For those wondering, there is also such as thing as a Phosphorylase but this does something subtly different; whereas a kinase transfers organic phosphate groups (i.e. phosphates attached to carbon-based biomolecules), a phosphorylase transfers inorganic phosphate groups (i.e. phosphate+hydrogen) to acceptor biomolecules.

But why -ase? This stems from the ending of diastase, the first enzyme ever discovered. According to Wikipedia:

“The name “diastase” comes from the Greek word διάστασις (diastasis) (a parting, a separation) because when beer mash is heated, the enzyme causes the starch in the barley seed to transform quickly into soluble sugars and hence the husk to separate from the rest of the seed.”

So there you have it. A kinase is an early example of an enzyme that moves something from one molecule to another, hence a name that literally means “an enzyme to move”.

Thursday, 7 August 2014

How (not) to apply for a PhD

As with most academics, I get a fair a number of unsolicited enquiries about possible PhD placements. Unfortunately, a number of these appear to be from students who are receiving little or no advice regarding how to go about making an application.

Every now and then, an application stands out from the bunch for being particularly good or bad. A while back, I received one of the latter, which made me so sad that I thought I would turn my response into a post. What made it particularly tragic was that it was from a student who had received government funding to study abroad, and was therefore in a fairly strong position.

The email (name redacted) was as follows:

On [DATE] "XXX baby" <XXX@yahoo.com> wrote:

Subject: Hello doctor

My name is XXX, I finished M.Sc. degree in XXX University in Iraq at (2012), I have obtained a fund from the Iraqi government to study PHD in Microbiology in the Ustralia.

I had opportunity to be a student of Iraq and My interests are about Bacteriology and Immunity in general and I really hope to get your kind acceptance to pursue my PHD under your supervision in University of UNSW.

Kindly find attached my C.V please which I hope it gives detailed overview about me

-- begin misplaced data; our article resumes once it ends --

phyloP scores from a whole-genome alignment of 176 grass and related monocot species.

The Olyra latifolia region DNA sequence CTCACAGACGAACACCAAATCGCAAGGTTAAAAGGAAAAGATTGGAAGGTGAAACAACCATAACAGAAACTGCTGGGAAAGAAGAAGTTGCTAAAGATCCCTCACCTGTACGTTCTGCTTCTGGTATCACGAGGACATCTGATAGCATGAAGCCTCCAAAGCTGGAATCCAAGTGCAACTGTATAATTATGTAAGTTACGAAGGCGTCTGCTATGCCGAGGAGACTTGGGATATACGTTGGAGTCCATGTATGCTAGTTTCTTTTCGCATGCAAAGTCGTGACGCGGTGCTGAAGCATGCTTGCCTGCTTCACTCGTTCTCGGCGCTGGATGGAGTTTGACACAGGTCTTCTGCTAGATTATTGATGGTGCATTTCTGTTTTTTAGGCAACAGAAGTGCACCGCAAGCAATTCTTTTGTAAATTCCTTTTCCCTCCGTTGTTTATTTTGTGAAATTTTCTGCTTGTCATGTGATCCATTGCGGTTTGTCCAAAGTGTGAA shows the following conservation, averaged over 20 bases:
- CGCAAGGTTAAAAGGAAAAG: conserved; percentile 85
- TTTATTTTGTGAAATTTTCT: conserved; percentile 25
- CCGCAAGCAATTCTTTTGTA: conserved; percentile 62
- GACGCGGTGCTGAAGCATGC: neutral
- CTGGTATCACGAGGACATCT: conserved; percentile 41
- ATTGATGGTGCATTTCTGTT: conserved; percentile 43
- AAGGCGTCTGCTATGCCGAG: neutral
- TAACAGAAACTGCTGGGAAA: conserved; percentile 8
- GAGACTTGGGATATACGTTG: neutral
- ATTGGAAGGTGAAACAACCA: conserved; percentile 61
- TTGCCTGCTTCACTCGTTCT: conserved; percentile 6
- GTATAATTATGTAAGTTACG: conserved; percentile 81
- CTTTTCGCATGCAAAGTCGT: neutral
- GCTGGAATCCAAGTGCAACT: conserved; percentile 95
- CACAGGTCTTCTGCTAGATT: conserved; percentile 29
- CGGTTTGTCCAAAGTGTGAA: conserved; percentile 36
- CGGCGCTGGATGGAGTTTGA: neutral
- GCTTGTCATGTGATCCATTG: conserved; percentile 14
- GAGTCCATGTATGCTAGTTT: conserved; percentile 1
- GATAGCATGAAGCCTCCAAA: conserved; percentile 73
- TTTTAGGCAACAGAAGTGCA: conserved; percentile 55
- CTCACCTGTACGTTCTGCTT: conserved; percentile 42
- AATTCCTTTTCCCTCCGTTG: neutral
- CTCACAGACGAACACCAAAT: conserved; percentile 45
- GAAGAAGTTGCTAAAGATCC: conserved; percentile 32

Thank you very much

The CV was then attached as several JPEGs of scanned pages. Unusual attachments plus a username of “XXX baby” and subject line of “Hello doctor” meant that this one almost went straight in the bin as spam. Given the number of typos and other errors, it might have been better if it had.

I’ve had some others that were almost as bad, including one that started “Hello Sir !” and proceeded to end every sentence with an exclamation mark! Yes! Every sentence! No! That’s not a good idea!

Lest I get misunderstood, I must stress that the point here is not to be mean to these students. The issue is that they are clearly not getting the advice they need, especially given the fact that they are writing in their second (plus) language and applying to academics with a different culture.

Here then, is my advice/guidance for those wanting to make an unsolicited application for a PhD studentship (though most points still apply if a project is being advertised). I get many applications from overseas students. If I am even to consider you as a potential student then you need to impress me. The following impress me:

Professionalism. Send a well structured email, with a sensible subject such as “PhD enquiry” and a CV (if attached) that is provided as a single sensibly named PDF (or docx), i.e. your name and “CV” feature somewhere in there.

Genuine Interest. Personalise your message and provide some indication that you really know who I am. “Dear Sir” indicates a blanket mailshot to all and sundry and is thus destined for the bin. Knowing who I am is not enough, though. I also want an indication that you know and understand at least something of the research that goes on in my lab. Referencing degree subjects or research experience that match neither my background nor research focus indicates poor research/understanding. A PhD is long, hard graft and I need to know that you have genuine interest or everyone’s time will be wasted.

A clear CV. Your CV should have relevant skills and metrics highlighted. If you are from overseas, remember that I probably do not know what your grades mean, so place them in context. What proportion of students get those grades/medals etc.? This is a research post, so describe some of your research projects and your role in them. When it comes to CVs, evidence is the name of the game. Don’t just list skills and positive attributes: provide examples.

Motivation/Enthusiasm. Good grades are not enough and academic ability will only get you so far in a PhD. Motivation and enthusiasm are critical. As well as a CV that stresses relevant achievements, include a personal statement that convinces me that you want to do a PhD (with me) for the right reasons, and are likely to see it through.

Ask questions. This is basically genuine interest + motivation/enthusiasm but worth stating in its own right as intelligent questions are the evidence of those things. It's your PhD and your life - you should care about what you might be doing. The caveat is this: do not ask a question that is answered by ten minutes of reading my lab's webpages and/or paper abstracts.